Hilary Benn - Member of Parliament for Leeds Central
Many constituents have contacted me about the Illegal Migration Bill.
I am strongly opposed to this Bill. It is unjustifiable and unworkable, and I voted against it at 2nd Reading on 13 March 2023.
I recently returned from Brussels having crossed the Channel on the Eurostar and there in the arrivals hall was a poster asking anyone who thinks they are a victim of human trafficking to tell someone so they can get help. And as I stood there, I realised that this Bill will mean that someone who has been trafficked and who had made the exact same journey as I had across the Channel that Friday is no longer able to ask for help because this Bill will prevent any claims for asylum, refugee status or modern slavery from almost anyone who arrived “unlawfully” after 7th March. Instead they face detention and deportation.
How on earth can this be justified? It is frankly shameful.
Let me begin by saying that I believe in immigration control and those who do not have a genuine asylum, refugee or trafficking claim – ie those who are actually seeking to come here to work without applying in the normal way – should be identified and sent home.
The reason why there are so many asylum seekers and refugees living in hotels is because the Government has lost control of the asylum system. There is a huge backlog of cases and this Bill is only going to make matters worse, whereas, if the Government dealt with the backlog, then there would no longer be any need for people to be living in hotels at significant expense.
But this Bill isn’t about that. It says to any refugee or asylum seeker who gets here from anywhere by any means – but who does not have an entry visa – ‘you are a criminal’, even though the Government knows that between 60%-70% of those crossing the Channel in boats have genuine claims. They know this because the Home Office has granted them shelter in this country.
Where would this Bill have left all those refugees in the past who have sought shelter in our United Kingdom because they were fleeing violence or persecution for who they are or what they believe, and to whom we were once proud to give a warm welcome ? And what does it say to desperate people if they manage to make a long and possibly dangerous journey and then dare to get into a rubber dinghy for the final stage across the Channel because they may have a relative here, or may speak English, or have heard what a wonderful country this is ? You will be sent off to a detention camp to await deportation regardless of how compelling your case is.
This Bill is not consistent with our international obligations. That’s why the Home Secretary was forced to state on the face of the Bill: “I am unable to make a statement that, in my view, the provisions of the Illegal Migration Bill are compatible with the Convention rights” (a reference to the European Convention on Human Rights). And when it comes to the 1951 Refugee Convention, this is what United Nations High Commission for Refugees has said:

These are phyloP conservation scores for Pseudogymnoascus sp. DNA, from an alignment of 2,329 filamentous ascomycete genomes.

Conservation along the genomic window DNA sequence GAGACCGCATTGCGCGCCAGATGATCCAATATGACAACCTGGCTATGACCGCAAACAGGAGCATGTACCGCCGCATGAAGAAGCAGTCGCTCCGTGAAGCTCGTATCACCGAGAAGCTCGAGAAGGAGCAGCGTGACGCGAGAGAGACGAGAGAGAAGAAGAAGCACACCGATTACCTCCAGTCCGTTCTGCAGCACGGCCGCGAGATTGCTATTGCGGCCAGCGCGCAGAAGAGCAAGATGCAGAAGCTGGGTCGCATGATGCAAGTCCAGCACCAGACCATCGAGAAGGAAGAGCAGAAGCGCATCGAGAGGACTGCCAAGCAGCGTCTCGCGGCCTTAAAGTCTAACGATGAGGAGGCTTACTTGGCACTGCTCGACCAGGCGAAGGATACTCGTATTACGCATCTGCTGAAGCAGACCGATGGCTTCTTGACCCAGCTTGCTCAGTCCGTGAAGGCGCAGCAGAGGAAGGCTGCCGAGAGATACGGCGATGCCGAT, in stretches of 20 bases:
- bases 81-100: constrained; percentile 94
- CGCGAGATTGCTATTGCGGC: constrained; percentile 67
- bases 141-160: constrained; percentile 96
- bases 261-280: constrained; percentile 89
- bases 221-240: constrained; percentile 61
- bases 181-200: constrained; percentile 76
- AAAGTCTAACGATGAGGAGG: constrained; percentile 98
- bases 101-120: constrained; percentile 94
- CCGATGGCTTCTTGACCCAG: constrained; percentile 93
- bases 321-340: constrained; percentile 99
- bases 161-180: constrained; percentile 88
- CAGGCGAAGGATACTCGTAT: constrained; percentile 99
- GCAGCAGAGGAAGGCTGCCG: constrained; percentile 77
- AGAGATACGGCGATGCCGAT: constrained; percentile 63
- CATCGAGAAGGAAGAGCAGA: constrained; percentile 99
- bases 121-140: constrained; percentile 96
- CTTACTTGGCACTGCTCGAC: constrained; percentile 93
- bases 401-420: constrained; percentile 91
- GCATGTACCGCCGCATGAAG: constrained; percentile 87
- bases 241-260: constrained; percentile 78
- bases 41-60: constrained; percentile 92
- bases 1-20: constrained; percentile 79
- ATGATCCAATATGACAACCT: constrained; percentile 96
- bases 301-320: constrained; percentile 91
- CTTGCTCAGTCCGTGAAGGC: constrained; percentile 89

“The legislation, if passed, would amount to an asylum ban – extinguishing the right to seek refugee protection in the United Kingdom for those who arrive irregularly, no matter how compelling their claim may be. The effect of the bill would be to deny a fair hearing and to deny protection to many genuine refugees in need of safety and asylum. This would be a clear breach of the refugee convention.”
What’s more, we have a Home Secretary who uses inflammatory language and who is on record as supporting the UK pulling out of the European Convention on Human Rights – a step to which I am completely opposed.
So this Bill is not just immoral. It is also unlawful. And what’s more it isn’t going to work, and ministers must know this however much they may say and pretend otherwise.
Where are they going to hold 40,000 people a year? How will they be removed? Where will they go? Rwanda? The Home Secretary says that the numbers who can be sent there under their Agreement is uncapped, and that they have considerable capacity. But she has refused to say how big that capacity is. The Rwanda scheme is wrong and it will not work.
A much more effective approach would be to crack down on criminal smuggler gangs through a new cross-border police unit; speed up processing to clear the backlog and end hotel use; reform resettlement schemes to stop people getting into boats and being exploited by criminal gangs – for example by sorting out the problems with the Afghan Resettlement Scheme and providing for refugees with family connections in the UK to be able to apply for resettlement here; get new agreements on returns and family reunion with France and other European countries, or the EU as a whole; and tackle humanitarian crises at source by helping refugees in their region
The truth is that the more you look at this Bill, the less credible it is. It is indefensible. It is unworkable. And the Government should think again.
MP for Leeds Central